You may remember that a few weeks ago we spoke about gun control, and that I put forward the view that nobody would attempt an all out frontal assault on the 2nd amendment, but that they would attempt to outflank those people who choose to own firearms, and get legislation in place making gun ownership very difficult before anyone knew what was happening?

It would seem that various states and territories are introducing taxes and other measures that make owning a gun prohibitively expensive, or legally impossible. Remember when DC was forced by the supreme court to enact a mechanism that allowed people to carry a concealed firearm? They complied, but the qualifications required to hold the license included a qualifying class which hadn't been written, whose content hadn't been defined, and yet, you had to pass to apply for a CCW!!

Lets look as some other examples;

Seattle Gun and Ammunition Tax: On Jan. 1, 2016, Seattle’s $25 per gun tax took effect, as did a two cent to five cent tax per round of ammunition. The new taxes have already forced at least one major gun dealer to leave the city.

Cook County, Ill. Gun and Ammunition Tax: On June 1, 2016, Cook County’s new ammunition tax takes effect, at a rate of one cent to five cents per round of ammunition. The ammo tax comes on top of the existing gun tax regime of $25 per gun.

WASHINGTON, D.C. – A $1,000 per gun tax should serve as a “role model” for states, according to the governor of the U.S. territory of the Northern Mariana Islands, which imposed the $1,000 gun tax earlier this month

    Unsurprisingly, this gun tax, detailed above was endorsed by Democrat front runner, Hilary Clinton in 1993, seems little has changed, apart from the realisation that they cannot achieve 'gun control' through the front door, and must find other less obvious, and less attention grabbing ways of achieving their aims.

    Hillary Clinton’s 25% Gun Tax Endorsement: In passionate testimony to the Senate Finance Committee in 1993, Hillary Clinton gave her strong personal endorsement to a new national 25% sales tax on guns and endorsed a steep increase in the gun dealer fee, to $2,500. "I am speaking personally, but I feel very strongly about that,” said Clinton at the conclusion of her endorsement.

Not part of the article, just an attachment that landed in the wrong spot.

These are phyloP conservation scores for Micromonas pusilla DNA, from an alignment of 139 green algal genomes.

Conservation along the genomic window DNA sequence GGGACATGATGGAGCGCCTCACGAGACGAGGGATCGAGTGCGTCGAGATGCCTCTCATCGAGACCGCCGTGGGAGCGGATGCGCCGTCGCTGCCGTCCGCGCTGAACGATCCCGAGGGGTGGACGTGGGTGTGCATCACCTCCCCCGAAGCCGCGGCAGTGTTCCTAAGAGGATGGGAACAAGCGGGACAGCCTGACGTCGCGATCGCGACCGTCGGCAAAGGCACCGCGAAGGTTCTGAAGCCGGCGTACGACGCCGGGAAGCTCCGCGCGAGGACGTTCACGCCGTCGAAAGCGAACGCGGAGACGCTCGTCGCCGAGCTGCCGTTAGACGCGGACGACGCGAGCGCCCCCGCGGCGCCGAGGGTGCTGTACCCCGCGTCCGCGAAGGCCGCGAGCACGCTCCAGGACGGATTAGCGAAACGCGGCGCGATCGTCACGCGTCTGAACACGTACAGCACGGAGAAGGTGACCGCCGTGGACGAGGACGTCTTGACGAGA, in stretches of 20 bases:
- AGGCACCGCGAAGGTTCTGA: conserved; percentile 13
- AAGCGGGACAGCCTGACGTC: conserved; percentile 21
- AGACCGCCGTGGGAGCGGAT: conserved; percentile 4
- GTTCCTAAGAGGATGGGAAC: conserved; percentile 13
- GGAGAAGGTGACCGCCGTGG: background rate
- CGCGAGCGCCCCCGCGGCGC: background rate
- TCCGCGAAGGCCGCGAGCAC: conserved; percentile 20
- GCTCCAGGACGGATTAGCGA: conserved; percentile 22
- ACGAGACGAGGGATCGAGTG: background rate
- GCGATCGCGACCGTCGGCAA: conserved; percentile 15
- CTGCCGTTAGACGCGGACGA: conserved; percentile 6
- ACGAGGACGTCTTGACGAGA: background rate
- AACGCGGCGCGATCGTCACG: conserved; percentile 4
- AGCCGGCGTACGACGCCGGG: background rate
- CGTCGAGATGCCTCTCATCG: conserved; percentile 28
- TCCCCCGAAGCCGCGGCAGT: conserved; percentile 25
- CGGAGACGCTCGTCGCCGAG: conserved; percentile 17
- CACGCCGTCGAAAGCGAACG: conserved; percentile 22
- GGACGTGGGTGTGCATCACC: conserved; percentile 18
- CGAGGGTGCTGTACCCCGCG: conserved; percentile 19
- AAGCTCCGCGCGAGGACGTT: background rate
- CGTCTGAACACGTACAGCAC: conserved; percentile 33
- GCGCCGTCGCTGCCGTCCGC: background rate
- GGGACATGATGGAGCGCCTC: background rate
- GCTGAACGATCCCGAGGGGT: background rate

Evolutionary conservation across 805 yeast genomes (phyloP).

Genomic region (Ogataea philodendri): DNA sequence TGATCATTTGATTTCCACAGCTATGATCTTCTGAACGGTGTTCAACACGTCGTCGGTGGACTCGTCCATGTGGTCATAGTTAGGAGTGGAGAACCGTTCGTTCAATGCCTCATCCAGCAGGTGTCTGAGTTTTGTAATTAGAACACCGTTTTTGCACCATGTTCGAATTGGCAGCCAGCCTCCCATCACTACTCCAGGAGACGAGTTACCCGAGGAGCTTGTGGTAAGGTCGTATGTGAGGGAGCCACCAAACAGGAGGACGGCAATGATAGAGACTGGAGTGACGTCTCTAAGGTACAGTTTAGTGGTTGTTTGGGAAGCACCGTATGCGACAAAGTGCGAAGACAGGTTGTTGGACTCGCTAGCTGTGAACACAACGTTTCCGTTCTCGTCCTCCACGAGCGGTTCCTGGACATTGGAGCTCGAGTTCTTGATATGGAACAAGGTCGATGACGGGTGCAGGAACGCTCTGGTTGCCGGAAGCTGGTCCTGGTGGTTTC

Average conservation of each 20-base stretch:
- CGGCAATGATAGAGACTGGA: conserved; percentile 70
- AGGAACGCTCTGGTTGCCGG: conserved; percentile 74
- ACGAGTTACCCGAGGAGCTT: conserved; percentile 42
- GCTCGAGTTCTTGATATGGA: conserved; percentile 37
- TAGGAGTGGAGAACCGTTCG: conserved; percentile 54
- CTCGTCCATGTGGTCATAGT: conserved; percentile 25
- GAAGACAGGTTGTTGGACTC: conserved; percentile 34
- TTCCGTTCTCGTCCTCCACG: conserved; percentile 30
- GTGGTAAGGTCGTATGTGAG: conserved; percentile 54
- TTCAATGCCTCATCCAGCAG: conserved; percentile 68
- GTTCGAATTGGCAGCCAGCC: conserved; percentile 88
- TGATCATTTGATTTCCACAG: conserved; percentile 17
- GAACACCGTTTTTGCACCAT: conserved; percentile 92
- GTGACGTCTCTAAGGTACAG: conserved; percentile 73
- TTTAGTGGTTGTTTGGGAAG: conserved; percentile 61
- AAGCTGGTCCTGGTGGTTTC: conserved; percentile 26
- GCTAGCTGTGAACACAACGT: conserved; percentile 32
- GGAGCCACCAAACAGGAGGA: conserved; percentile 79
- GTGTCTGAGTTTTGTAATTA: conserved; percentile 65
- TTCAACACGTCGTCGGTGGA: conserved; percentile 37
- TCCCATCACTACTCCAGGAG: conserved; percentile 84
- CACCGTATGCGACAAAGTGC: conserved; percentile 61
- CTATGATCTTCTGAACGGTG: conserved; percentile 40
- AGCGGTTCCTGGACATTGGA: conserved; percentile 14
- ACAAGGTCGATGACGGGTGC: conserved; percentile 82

Seems fairly cut and dried where she stands!

    But what can we do to stem the tide? Personally, I believe we need to pick out battles, and fight them to win, gaining public support as we go. I will take a lot of flack for this I know, but we have to accept that we cannot win every battle. For instance, if we accept, as we have the principle of background checks, it makes little sense to fight against universal background checks. It only weakens our case when important battles rear their heads, and hands a PR victory to those that seek to 'control' firearms.

    You cannot win every battle in any war., but some are vital. Let's remember, Al Capone went to prison and died there for tax evasion, and if we are not very very careful, we will find ourselves with a fatally damaged 2nd amendment not by legislation, but by taxes, and seemingly innocuous regulations, while our eye was off the ball, looking at where we think the problem is.

    What do YOU think, I would love to hear your views and opinions, no matter whether you agree with me or whether you think I am as wrong as the guy who decided Titanic was unsinkable!

    Source material for this article


    Friday, April 15, 2016

    Lawsuits are interesting things.

    It seems that the judiciary are joining the seeming liberal landslide to attack the gun industry when someone miss uses their products. But it seems that this maybe an issue to far.

    In the court of Connecticut State Judge Barbara Bellis, a motion to throw out a court case against the manufacturer, distributor and the retailer in the wake of the tragedy at Sandy Hook in 2012. It appears that there is legislation that protects manufacturers from law suits such as this, but that has been ignored by this particular judge.

    The the Protection of Lawful Commerce in Arms Act (PLCAA), or PLCAA for short is a 2005 federal law that provides gun businesses general immunity from civil lawsuits. Now far be it from me to agree with Berni Sanders, but it seems that even he agrees with the principle that lawfully selling a legal item to someone, who then uses it for an illegal purpose should not expose the seller to a lawsuit for someone else's actions!